– Dialogue with others challenges us to listen to and try on differing perspectives. Dialogue helps us deconstruct our small, subjective notions, and disposes us to listen for the ever-elusive but undeniable muse that shows up in the midst of true dialogue. In short, monologue encourages us to becomes pridefully self-satisfied with our “own” ideas, while dialogue humbles us by challenging us to listen,. Listening is one of the essential virtues of any artist. NOTE: To protect a dialogue from turning into an argument, it can be helpful to set rules (get creative with them). For example, you can require that every team member begin their responses with “Yes, and” (rather than “yeahhhh, but…”). There is a difference between dialogue and discussion, between discovery and critical analysis. They each have their place, but put them in their proper order and try not to mix them.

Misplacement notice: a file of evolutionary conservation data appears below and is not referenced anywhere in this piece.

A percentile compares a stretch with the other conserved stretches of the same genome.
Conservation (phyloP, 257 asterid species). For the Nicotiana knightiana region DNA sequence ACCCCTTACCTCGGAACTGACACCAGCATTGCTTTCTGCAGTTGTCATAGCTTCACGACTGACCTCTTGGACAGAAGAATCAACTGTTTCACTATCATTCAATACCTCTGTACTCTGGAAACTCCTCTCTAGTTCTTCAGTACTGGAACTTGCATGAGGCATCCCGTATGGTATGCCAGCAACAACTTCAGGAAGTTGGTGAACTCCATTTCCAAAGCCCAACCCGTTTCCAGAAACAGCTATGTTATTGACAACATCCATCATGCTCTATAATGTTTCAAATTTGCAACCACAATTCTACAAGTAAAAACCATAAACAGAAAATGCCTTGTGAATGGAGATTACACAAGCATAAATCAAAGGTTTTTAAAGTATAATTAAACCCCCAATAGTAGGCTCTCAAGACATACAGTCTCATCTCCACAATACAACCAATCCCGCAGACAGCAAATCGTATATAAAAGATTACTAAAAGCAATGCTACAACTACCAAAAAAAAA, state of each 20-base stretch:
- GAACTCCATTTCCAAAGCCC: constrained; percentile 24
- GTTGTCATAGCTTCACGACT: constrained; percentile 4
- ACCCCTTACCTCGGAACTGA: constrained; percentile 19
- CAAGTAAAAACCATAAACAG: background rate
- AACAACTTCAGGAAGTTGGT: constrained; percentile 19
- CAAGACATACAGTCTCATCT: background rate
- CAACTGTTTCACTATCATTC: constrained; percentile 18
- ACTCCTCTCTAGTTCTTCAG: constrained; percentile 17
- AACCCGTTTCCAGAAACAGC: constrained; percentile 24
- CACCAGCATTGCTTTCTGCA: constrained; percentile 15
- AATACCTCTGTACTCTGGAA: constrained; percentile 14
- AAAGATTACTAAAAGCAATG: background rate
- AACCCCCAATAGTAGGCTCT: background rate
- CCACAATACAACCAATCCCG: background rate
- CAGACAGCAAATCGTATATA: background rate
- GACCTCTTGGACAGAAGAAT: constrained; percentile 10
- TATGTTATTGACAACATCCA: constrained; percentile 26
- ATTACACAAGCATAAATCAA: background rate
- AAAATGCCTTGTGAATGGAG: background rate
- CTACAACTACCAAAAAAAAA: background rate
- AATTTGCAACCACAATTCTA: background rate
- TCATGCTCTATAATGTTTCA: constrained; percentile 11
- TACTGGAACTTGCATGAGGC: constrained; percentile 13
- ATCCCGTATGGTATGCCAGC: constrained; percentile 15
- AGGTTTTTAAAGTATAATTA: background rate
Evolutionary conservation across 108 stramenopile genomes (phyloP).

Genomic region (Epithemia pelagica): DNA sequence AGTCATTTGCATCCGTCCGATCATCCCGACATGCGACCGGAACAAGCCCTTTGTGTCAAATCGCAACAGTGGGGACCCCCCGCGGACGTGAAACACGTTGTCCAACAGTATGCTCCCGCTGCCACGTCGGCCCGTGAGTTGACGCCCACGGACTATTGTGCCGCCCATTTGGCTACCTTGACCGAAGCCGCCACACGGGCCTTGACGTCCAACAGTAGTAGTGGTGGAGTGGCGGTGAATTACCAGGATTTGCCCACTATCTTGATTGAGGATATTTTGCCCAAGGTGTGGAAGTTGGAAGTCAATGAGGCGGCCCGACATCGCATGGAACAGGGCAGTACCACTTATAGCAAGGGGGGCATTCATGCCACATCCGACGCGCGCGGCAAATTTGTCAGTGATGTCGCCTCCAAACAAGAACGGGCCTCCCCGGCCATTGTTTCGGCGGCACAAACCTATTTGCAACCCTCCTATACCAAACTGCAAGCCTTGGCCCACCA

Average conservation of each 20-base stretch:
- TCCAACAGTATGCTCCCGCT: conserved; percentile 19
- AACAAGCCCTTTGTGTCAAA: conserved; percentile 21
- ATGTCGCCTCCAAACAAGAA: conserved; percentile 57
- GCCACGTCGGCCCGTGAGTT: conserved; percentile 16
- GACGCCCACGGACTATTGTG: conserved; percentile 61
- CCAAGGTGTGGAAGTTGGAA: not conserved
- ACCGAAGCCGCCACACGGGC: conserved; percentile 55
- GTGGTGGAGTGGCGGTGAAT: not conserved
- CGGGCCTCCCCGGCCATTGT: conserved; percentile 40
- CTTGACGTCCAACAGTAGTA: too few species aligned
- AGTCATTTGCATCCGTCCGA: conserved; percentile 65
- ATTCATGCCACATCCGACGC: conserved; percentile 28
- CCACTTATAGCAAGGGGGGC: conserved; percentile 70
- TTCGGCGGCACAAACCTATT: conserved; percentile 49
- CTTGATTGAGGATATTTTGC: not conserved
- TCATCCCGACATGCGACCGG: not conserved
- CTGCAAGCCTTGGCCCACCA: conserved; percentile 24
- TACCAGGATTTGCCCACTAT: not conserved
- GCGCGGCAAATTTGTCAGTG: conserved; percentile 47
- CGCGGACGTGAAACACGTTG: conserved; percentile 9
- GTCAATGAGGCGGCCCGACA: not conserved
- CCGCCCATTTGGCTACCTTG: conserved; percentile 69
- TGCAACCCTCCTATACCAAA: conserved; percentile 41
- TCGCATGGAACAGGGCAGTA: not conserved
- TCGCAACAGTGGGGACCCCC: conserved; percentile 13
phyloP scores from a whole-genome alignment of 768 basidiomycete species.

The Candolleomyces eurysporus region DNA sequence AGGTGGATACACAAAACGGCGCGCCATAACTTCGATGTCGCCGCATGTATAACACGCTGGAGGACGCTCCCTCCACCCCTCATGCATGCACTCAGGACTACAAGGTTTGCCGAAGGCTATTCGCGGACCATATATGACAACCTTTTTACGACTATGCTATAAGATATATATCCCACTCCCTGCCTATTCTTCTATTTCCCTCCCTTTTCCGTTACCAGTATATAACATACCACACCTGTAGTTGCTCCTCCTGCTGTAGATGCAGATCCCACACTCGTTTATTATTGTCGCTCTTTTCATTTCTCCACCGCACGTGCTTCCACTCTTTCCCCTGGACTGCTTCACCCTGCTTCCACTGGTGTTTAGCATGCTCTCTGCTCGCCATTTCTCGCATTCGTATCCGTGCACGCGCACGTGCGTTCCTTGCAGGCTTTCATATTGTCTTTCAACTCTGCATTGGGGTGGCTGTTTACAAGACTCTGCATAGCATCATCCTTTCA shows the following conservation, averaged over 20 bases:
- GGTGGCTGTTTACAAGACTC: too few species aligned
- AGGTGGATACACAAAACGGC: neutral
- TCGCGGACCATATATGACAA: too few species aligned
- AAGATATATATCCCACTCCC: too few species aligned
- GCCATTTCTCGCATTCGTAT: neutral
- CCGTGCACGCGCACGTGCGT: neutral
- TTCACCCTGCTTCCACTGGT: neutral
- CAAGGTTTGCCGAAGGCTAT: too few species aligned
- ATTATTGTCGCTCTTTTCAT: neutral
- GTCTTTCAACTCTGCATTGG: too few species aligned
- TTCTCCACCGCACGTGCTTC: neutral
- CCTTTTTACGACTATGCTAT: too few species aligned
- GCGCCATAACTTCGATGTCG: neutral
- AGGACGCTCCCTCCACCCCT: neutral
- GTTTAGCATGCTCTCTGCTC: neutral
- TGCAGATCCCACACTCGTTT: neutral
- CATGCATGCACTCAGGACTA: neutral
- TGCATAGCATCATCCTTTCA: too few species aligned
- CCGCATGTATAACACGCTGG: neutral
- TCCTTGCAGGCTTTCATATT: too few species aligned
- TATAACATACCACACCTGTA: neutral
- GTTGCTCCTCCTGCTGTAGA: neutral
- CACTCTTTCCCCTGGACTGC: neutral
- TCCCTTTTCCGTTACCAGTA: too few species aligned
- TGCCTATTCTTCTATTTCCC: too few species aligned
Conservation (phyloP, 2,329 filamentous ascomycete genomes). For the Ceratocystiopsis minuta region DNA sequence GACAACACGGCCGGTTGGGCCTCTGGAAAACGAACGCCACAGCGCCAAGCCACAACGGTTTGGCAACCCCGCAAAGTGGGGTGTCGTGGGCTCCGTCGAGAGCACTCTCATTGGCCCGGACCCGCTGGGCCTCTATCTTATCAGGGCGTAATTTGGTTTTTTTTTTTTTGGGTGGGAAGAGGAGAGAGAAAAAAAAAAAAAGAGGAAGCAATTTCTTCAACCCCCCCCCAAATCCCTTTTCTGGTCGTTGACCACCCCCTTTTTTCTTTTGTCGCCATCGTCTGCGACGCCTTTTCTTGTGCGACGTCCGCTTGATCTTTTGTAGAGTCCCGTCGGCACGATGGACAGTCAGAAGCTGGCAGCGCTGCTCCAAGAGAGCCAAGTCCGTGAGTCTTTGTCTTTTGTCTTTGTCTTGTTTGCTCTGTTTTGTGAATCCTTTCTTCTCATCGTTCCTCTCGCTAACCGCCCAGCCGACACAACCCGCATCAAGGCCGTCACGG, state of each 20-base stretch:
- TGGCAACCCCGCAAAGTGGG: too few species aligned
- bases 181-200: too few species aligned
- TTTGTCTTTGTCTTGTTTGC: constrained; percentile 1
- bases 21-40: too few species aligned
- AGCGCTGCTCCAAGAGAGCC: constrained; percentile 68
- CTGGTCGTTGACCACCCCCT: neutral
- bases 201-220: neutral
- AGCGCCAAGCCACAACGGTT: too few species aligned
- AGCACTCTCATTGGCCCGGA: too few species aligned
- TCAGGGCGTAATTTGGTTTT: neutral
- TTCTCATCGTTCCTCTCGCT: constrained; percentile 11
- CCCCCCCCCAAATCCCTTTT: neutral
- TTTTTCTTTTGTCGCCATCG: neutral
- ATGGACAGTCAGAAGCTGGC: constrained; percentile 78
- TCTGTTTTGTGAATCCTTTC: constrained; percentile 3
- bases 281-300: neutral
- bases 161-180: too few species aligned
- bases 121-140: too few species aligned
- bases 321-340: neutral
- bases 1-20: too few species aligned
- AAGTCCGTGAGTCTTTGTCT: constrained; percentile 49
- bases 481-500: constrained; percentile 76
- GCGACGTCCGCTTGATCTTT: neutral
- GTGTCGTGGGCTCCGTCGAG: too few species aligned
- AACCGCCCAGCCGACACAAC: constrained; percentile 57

– Immerse yourself in blogs, newsletters, Twitter feeds, Facebook and LinkedIn groups, sign up for webinars, download whitepapers, subscribe to magazines and other marketing publications, attend conferences, lectures and workshops, and make friends with like-minded designers.

  5. Failure to separate the creative and editorial process: When we hastily jump into scrutinize or polishing up our work when we have only just begin to sketch crude concepts, we don’t give the space our minds need to experiment with how to bring a vision to reality. Imagine a teacher giving an art student a paint brush to paint with. But the teacher gave no room to be silly and absurd, to experiment, to struggle, to be stuck, or to fail. The student would probably give up art altogether, or perhaps study up on the rigid “rules” of art and learn to mimic them well (though the result would be uninspired work).We tend to subject ourselves to the same hasty mentorship. Sometimes the cause is fear and self-doubt, sometimes it is angst over meeting a deadline. Introspection is always good for anyone experiencing the dreaded writer’s block, which affects us all from time to time.Sometimes Compartmentalizing is Good